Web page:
Recently I was invited to a lovely home, with equally lovely owners, to carry out a stained glass window repair in situ. The stained glass window in question was one of several contemporary glass panels in and around the front door. Unfortunately, the wind had caught the door and slammed it, causing a couple of the clear glass areas to crack.
Although it wasn’t a large area of damage, it was detracting from the couple’s enjoyment of their stained glass front door.
On my initial visit, I traced off patterns of the damaged pieces so that I could prepare the replacement glass back at the studio. I was able to source a perfect match for the broken textured glass.
While I prefer to carry out stained glass repairs in the studio, where the panel can be worked on horizontally, sometimes it is not possible or desirable to take out a whole window for a small repair job.
On my return, I began by scoring and knocking out the two broken pieces of glass, picking out all the fragments that were left inside the lead surrounds. Next, the lead had to be carefully opened out one one side to enable the new glass pieces to be inserted.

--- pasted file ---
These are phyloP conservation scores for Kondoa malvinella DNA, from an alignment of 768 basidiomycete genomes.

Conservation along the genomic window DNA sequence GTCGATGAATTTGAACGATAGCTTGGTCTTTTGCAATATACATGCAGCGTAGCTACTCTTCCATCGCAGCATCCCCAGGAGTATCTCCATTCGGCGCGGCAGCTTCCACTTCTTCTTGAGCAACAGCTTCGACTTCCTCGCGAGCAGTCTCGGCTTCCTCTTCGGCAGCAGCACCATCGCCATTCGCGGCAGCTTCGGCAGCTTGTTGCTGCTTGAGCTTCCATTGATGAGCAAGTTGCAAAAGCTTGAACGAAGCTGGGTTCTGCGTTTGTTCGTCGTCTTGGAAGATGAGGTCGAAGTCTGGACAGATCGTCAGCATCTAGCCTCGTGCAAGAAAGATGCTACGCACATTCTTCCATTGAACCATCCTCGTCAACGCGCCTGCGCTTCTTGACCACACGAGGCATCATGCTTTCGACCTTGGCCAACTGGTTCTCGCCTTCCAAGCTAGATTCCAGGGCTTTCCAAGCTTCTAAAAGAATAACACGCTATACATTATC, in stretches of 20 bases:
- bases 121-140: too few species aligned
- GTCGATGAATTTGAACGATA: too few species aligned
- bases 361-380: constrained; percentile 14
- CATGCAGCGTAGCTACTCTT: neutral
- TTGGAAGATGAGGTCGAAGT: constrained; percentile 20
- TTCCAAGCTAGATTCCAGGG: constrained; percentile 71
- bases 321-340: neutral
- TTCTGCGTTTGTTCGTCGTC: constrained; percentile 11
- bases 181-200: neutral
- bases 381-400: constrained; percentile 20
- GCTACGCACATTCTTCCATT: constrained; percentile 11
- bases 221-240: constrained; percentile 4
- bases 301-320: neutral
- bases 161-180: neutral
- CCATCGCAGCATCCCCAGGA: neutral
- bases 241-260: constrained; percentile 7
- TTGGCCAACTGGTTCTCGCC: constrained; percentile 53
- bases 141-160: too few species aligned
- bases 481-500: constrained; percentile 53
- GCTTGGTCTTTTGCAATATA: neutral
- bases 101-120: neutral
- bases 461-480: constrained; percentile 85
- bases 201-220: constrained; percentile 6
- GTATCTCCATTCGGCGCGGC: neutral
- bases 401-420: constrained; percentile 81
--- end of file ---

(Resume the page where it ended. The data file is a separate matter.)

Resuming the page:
Although I had cut the replacement pieces in advance, I knew that they would need adjusting to fit into the spaces. This was the case and I used a small glass grinder that I had brought with me to refine the shapes until they would slot in.
Next, the leads had to be smoothed back down to keep the new glass in position, before the messy job of adding stained glass cement around the edges. Normally this would be a simple job in the studio and the filler could be left for several hours to set. Working vertically has its challenges, but gradually the filler was applied and the excess cleaned off.
I advised the owners not to use the front door for a couple of days, in order to allow time for the filler to fully harden, which they were happy to do.
Even on a wintery day, their attractive stained glass front door design was a delightful feature, letting the light shine through and lift the spirits. I was pleased I could renovate it and return it to its full glory.